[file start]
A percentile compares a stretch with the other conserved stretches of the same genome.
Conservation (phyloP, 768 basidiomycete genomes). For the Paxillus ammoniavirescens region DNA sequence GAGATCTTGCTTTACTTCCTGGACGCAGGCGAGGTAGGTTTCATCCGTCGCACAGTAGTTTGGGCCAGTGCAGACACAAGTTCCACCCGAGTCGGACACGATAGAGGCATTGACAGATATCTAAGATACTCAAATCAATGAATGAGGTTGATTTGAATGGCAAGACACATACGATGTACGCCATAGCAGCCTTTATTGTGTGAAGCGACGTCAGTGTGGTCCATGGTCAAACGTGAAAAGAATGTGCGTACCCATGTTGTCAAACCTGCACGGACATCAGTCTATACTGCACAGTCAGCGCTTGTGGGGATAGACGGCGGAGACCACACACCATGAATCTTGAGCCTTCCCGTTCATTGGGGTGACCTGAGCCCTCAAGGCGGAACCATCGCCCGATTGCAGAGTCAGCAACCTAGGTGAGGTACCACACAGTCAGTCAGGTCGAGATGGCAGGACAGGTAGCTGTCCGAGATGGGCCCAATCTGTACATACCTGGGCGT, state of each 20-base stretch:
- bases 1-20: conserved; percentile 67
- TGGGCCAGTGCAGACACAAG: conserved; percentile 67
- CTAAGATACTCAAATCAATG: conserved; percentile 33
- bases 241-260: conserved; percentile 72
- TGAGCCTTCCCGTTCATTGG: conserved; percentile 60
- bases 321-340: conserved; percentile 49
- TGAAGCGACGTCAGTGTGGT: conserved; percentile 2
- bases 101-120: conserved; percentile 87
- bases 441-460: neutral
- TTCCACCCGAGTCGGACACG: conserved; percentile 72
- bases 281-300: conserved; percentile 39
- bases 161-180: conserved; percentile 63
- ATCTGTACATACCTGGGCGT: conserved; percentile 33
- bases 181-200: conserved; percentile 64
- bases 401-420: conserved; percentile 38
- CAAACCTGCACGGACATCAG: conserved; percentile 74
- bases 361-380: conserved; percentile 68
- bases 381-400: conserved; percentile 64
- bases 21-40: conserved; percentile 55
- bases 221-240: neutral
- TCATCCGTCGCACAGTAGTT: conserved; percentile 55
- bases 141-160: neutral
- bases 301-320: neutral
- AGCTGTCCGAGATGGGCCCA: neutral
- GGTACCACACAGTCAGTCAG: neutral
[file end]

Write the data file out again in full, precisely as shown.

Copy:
A percentile compares a stretch with the other conserved stretches of the same genome.
Conservation (phyloP, 768 basidiomycete genomes). For the Paxillus ammoniavirescens region DNA sequence GAGATCTTGCTTTACTTCCTGGACGCAGGCGAGGTAGGTTTCATCCGTCGCACAGTAGTTTGGGCCAGTGCAGACACAAGTTCCACCCGAGTCGGACACGATAGAGGCATTGACAGATATCTAAGATACTCAAATCAATGAATGAGGTTGATTTGAATGGCAAGACACATACGATGTACGCCATAGCAGCCTTTATTGTGTGAAGCGACGTCAGTGTGGTCCATGGTCAAACGTGAAAAGAATGTGCGTACCCATGTTGTCAAACCTGCACGGACATCAGTCTATACTGCACAGTCAGCGCTTGTGGGGATAGACGGCGGAGACCACACACCATGAATCTTGAGCCTTCCCGTTCATTGGGGTGACCTGAGCCCTCAAGGCGGAACCATCGCCCGATTGCAGAGTCAGCAACCTAGGTGAGGTACCACACAGTCAGTCAGGTCGAGATGGCAGGACAGGTAGCTGTCCGAGATGGGCCCAATCTGTACATACCTGGGCGT, state of each 20-base stretch:
- bases 1-20: conserved; percentile 67
- TGGGCCAGTGCAGACACAAG: conserved; percentile 67
- CTAAGATACTCAAATCAATG: conserved; percentile 33
- bases 241-260: conserved; percentile 72
- TGAGCCTTCCCGTTCATTGG: conserved; percentile 60
- bases 321-340: conserved; percentile 49
- TGAAGCGACGTCAGTGTGGT: conserved; percentile 2
- bases 101-120: conserved; percentile 87
- bases 441-460: neutral
- TTCCACCCGAGTCGGACACG: conserved; percentile 72
- bases 281-300: conserved; percentile 39
- bases 161-180: conserved; percentile 63
- ATCTGTACATACCTGGGCGT: conserved; percentile 33
- bases 181-200: conserved; percentile 64
- bases 401-420: conserved; percentile 38
- CAAACCTGCACGGACATCAG: conserved; percentile 74
- bases 361-380: conserved; percentile 68
- bases 381-400: conserved; percentile 64
- bases 21-40: conserved; percentile 55
- bases 221-240: neutral
- TCATCCGTCGCACAGTAGTT: conserved; percentile 55
- bases 141-160: neutral
- bases 301-320: neutral
- AGCTGTCCGAGATGGGCCCA: neutral
- GGTACCACACAGTCAGTCAG: neutral